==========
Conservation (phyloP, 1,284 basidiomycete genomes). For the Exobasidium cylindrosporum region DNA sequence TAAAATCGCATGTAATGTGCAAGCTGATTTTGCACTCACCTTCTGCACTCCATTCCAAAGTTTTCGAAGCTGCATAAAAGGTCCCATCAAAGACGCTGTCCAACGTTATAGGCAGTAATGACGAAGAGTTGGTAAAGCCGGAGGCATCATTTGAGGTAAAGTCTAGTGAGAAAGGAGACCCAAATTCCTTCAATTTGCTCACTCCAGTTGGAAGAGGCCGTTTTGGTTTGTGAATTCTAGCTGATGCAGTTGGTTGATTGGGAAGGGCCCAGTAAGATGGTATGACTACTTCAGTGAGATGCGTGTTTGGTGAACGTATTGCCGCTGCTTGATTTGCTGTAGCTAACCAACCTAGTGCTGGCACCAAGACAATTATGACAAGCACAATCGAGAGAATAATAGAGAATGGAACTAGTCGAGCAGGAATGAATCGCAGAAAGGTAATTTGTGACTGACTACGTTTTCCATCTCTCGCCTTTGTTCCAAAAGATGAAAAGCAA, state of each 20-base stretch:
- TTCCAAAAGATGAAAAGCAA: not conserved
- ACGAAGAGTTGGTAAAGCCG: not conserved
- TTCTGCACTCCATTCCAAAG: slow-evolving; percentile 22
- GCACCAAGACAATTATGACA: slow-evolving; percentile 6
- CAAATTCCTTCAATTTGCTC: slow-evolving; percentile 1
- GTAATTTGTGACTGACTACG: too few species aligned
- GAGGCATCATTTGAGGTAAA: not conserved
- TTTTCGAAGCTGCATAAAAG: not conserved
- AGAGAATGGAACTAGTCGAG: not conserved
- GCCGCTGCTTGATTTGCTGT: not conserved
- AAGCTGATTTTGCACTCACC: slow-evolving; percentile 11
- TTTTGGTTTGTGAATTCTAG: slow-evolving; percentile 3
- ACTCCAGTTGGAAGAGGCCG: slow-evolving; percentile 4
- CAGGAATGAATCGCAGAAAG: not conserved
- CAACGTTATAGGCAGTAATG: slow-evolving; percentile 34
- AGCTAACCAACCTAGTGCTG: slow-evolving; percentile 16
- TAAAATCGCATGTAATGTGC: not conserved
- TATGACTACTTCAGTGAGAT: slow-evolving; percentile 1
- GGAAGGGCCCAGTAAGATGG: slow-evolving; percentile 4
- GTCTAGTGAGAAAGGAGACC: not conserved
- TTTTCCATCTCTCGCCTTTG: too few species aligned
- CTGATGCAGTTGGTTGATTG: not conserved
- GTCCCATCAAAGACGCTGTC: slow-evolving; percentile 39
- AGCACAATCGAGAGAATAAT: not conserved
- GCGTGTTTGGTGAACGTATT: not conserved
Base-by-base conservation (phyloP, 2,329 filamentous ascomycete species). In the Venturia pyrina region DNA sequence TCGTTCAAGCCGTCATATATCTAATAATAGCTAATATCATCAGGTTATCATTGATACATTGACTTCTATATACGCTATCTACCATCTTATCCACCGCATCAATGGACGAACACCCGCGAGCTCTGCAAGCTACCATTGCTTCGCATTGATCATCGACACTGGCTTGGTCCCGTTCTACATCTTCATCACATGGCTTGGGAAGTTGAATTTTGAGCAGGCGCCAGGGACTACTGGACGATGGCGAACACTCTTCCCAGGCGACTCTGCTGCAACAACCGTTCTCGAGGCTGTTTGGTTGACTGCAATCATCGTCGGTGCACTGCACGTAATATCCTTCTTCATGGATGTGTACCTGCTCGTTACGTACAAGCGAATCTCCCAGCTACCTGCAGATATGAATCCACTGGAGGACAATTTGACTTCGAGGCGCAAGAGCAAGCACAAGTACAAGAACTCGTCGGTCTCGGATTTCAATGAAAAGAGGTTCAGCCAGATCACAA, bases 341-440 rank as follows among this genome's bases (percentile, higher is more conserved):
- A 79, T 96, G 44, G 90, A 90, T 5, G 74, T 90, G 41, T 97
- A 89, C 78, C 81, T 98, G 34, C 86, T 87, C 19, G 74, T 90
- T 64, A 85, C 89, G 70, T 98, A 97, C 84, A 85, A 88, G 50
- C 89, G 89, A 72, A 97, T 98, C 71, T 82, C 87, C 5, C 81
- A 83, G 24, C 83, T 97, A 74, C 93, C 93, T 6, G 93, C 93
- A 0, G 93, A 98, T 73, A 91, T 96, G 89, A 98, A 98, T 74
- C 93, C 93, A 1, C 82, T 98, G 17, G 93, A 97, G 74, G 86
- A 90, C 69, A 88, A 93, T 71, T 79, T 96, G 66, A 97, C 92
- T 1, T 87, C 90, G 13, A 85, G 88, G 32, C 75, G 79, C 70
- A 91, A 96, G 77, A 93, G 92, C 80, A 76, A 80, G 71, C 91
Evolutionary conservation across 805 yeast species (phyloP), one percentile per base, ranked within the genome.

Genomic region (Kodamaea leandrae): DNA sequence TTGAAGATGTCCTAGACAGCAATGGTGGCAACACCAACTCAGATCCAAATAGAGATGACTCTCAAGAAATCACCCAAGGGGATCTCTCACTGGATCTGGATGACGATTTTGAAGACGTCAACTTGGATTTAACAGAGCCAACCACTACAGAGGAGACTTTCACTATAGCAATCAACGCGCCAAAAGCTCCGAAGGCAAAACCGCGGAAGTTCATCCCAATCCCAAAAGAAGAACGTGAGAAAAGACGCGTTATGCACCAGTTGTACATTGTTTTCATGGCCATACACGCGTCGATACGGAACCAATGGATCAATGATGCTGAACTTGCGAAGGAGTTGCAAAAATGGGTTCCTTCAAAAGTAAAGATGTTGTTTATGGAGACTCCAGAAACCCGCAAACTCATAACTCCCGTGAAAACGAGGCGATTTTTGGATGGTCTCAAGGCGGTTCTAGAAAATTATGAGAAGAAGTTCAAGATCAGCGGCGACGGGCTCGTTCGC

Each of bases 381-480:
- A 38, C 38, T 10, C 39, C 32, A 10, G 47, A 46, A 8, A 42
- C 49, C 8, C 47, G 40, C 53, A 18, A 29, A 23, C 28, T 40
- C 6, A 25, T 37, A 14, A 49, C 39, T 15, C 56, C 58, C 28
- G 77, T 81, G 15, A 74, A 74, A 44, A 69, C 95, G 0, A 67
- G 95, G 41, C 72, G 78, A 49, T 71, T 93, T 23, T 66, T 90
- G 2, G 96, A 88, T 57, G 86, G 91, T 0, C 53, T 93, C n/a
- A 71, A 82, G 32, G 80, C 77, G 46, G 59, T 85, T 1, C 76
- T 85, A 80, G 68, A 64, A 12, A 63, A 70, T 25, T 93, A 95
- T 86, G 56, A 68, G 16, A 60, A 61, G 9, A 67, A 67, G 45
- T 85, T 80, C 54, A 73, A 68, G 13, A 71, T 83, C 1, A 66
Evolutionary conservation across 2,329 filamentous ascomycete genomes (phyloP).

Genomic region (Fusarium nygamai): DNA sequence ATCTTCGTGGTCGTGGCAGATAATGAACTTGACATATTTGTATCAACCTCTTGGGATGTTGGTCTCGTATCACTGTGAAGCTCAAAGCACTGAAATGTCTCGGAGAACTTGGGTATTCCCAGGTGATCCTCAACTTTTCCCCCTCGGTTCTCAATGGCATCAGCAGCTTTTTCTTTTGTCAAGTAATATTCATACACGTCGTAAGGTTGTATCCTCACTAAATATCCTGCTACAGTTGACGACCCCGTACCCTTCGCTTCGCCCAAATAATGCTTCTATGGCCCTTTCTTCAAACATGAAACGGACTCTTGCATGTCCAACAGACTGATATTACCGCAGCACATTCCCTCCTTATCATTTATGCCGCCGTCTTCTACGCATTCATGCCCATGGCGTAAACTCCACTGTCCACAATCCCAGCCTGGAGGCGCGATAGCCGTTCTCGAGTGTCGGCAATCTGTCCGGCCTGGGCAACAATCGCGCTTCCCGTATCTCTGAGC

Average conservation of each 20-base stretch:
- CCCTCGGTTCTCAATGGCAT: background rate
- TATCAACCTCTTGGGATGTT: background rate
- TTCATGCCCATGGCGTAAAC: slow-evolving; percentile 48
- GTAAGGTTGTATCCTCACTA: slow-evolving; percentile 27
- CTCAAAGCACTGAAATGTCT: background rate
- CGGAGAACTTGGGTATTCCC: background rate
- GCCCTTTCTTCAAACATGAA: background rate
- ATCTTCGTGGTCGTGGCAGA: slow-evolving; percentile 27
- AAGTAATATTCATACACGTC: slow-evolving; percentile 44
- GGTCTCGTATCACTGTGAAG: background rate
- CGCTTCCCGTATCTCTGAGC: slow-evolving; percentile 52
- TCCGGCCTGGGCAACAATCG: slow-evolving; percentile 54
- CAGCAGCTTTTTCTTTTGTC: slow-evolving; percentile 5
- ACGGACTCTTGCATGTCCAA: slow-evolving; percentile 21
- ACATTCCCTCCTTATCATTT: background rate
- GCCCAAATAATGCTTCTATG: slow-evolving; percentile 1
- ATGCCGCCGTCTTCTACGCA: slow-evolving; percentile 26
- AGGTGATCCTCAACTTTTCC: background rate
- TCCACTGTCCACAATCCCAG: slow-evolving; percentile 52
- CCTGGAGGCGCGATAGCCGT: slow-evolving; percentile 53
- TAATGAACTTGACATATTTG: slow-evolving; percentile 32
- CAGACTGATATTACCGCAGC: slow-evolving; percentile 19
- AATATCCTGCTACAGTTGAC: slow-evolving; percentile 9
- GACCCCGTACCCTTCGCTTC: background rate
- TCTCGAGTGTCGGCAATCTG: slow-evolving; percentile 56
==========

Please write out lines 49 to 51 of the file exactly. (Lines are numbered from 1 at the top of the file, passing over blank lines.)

- T 86, G 56, A 68, G 16, A 60, A 61, G 9, A 67, A 67, G 45
- T 85, T 80, C 54, A 73, A 68, G 13, A 71, T 83, C 1, A 66
Evolutionary conservation across 2,329 filamentous ascomycete genomes (phyloP).